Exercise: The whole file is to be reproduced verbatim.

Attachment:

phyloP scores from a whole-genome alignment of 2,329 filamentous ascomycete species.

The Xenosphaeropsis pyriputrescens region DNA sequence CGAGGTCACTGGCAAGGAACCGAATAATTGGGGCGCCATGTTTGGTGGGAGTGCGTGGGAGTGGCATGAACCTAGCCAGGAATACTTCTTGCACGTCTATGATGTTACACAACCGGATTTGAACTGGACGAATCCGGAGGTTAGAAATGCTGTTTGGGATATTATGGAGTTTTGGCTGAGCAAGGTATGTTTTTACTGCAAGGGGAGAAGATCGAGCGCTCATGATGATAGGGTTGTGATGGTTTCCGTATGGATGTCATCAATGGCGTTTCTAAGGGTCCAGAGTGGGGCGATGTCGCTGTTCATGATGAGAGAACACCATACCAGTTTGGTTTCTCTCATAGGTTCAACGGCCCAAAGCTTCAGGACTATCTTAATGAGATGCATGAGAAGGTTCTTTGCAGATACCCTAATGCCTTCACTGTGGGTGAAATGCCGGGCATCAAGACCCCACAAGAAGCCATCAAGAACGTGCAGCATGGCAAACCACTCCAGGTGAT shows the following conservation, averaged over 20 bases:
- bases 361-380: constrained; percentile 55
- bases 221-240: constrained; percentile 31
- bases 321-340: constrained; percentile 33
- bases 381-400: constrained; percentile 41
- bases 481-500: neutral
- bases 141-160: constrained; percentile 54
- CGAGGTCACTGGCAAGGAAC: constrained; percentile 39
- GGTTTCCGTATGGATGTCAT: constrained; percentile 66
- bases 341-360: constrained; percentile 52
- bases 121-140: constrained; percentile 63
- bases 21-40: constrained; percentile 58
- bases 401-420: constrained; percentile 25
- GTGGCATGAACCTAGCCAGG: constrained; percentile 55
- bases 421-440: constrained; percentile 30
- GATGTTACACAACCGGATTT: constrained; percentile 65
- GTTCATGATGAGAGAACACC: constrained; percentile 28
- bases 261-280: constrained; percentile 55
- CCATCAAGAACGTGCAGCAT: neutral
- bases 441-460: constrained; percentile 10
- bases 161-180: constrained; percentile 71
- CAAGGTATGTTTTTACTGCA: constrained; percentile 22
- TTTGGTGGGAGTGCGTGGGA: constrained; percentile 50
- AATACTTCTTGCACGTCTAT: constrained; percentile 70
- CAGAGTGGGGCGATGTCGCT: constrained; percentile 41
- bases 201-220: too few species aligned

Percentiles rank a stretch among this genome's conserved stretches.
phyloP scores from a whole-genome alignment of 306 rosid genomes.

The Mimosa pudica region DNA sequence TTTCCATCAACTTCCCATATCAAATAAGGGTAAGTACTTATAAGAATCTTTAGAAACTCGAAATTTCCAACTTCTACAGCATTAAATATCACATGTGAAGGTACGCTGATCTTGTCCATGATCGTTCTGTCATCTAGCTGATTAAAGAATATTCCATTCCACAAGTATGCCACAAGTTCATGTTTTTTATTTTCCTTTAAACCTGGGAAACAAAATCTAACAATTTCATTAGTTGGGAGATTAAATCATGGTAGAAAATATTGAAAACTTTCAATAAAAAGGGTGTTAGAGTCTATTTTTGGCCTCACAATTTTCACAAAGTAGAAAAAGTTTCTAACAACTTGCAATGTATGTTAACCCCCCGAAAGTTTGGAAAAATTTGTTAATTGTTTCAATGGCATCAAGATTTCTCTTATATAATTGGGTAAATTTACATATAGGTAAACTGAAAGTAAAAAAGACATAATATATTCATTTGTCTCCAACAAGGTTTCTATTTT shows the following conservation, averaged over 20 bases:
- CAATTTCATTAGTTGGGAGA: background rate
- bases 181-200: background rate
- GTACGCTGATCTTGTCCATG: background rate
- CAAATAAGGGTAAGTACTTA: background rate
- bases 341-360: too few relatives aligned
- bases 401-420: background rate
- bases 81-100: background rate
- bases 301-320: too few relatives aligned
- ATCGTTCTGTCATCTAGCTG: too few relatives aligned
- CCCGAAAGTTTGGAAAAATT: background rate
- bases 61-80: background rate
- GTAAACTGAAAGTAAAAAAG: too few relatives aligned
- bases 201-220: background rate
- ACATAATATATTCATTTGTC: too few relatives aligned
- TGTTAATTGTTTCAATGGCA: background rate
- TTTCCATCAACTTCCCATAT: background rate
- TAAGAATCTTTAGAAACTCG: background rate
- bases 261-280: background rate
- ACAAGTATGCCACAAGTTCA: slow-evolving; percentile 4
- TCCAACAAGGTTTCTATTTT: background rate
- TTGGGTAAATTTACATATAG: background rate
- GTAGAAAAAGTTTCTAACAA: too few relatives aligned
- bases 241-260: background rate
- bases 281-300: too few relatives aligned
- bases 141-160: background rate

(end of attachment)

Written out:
phyloP scores from a whole-genome alignment of 2,329 filamentous ascomycete species.

The Xenosphaeropsis pyriputrescens region DNA sequence CGAGGTCACTGGCAAGGAACCGAATAATTGGGGCGCCATGTTTGGTGGGAGTGCGTGGGAGTGGCATGAACCTAGCCAGGAATACTTCTTGCACGTCTATGATGTTACACAACCGGATTTGAACTGGACGAATCCGGAGGTTAGAAATGCTGTTTGGGATATTATGGAGTTTTGGCTGAGCAAGGTATGTTTTTACTGCAAGGGGAGAAGATCGAGCGCTCATGATGATAGGGTTGTGATGGTTTCCGTATGGATGTCATCAATGGCGTTTCTAAGGGTCCAGAGTGGGGCGATGTCGCTGTTCATGATGAGAGAACACCATACCAGTTTGGTTTCTCTCATAGGTTCAACGGCCCAAAGCTTCAGGACTATCTTAATGAGATGCATGAGAAGGTTCTTTGCAGATACCCTAATGCCTTCACTGTGGGTGAAATGCCGGGCATCAAGACCCCACAAGAAGCCATCAAGAACGTGCAGCATGGCAAACCACTCCAGGTGAT shows the following conservation, averaged over 20 bases:
- bases 361-380: constrained; percentile 55
- bases 221-240: constrained; percentile 31
- bases 321-340: constrained; percentile 33
- bases 381-400: constrained; percentile 41
- bases 481-500: neutral
- bases 141-160: constrained; percentile 54
- CGAGGTCACTGGCAAGGAAC: constrained; percentile 39
- GGTTTCCGTATGGATGTCAT: constrained; percentile 66
- bases 341-360: constrained; percentile 52
- bases 121-140: constrained; percentile 63
- bases 21-40: constrained; percentile 58
- bases 401-420: constrained; percentile 25
- GTGGCATGAACCTAGCCAGG: constrained; percentile 55
- bases 421-440: constrained; percentile 30
- GATGTTACACAACCGGATTT: constrained; percentile 65
- GTTCATGATGAGAGAACACC: constrained; percentile 28
- bases 261-280: constrained; percentile 55
- CCATCAAGAACGTGCAGCAT: neutral
- bases 441-460: constrained; percentile 10
- bases 161-180: constrained; percentile 71
- CAAGGTATGTTTTTACTGCA: constrained; percentile 22
- TTTGGTGGGAGTGCGTGGGA: constrained; percentile 50
- AATACTTCTTGCACGTCTAT: constrained; percentile 70
- CAGAGTGGGGCGATGTCGCT: constrained; percentile 41
- bases 201-220: too few species aligned

Percentiles rank a stretch among this genome's conserved stretches.
phyloP scores from a whole-genome alignment of 306 rosid genomes.

The Mimosa pudica region DNA sequence TTTCCATCAACTTCCCATATCAAATAAGGGTAAGTACTTATAAGAATCTTTAGAAACTCGAAATTTCCAACTTCTACAGCATTAAATATCACATGTGAAGGTACGCTGATCTTGTCCATGATCGTTCTGTCATCTAGCTGATTAAAGAATATTCCATTCCACAAGTATGCCACAAGTTCATGTTTTTTATTTTCCTTTAAACCTGGGAAACAAAATCTAACAATTTCATTAGTTGGGAGATTAAATCATGGTAGAAAATATTGAAAACTTTCAATAAAAAGGGTGTTAGAGTCTATTTTTGGCCTCACAATTTTCACAAAGTAGAAAAAGTTTCTAACAACTTGCAATGTATGTTAACCCCCCGAAAGTTTGGAAAAATTTGTTAATTGTTTCAATGGCATCAAGATTTCTCTTATATAATTGGGTAAATTTACATATAGGTAAACTGAAAGTAAAAAAGACATAATATATTCATTTGTCTCCAACAAGGTTTCTATTTT shows the following conservation, averaged over 20 bases:
- CAATTTCATTAGTTGGGAGA: background rate
- bases 181-200: background rate
- GTACGCTGATCTTGTCCATG: background rate
- CAAATAAGGGTAAGTACTTA: background rate
- bases 341-360: too few relatives aligned
- bases 401-420: background rate
- bases 81-100: background rate
- bases 301-320: too few relatives aligned
- ATCGTTCTGTCATCTAGCTG: too few relatives aligned
- CCCGAAAGTTTGGAAAAATT: background rate
- bases 61-80: background rate
- GTAAACTGAAAGTAAAAAAG: too few relatives aligned
- bases 201-220: background rate
- ACATAATATATTCATTTGTC: too few relatives aligned
- TGTTAATTGTTTCAATGGCA: background rate
- TTTCCATCAACTTCCCATAT: background rate
- TAAGAATCTTTAGAAACTCG: background rate
- bases 261-280: background rate
- ACAAGTATGCCACAAGTTCA: slow-evolving; percentile 4
- TCCAACAAGGTTTCTATTTT: background rate
- TTGGGTAAATTTACATATAG: background rate
- GTAGAAAAAGTTTCTAACAA: too few relatives aligned
- bases 241-260: background rate
- bases 281-300: too few relatives aligned
- bases 141-160: background rate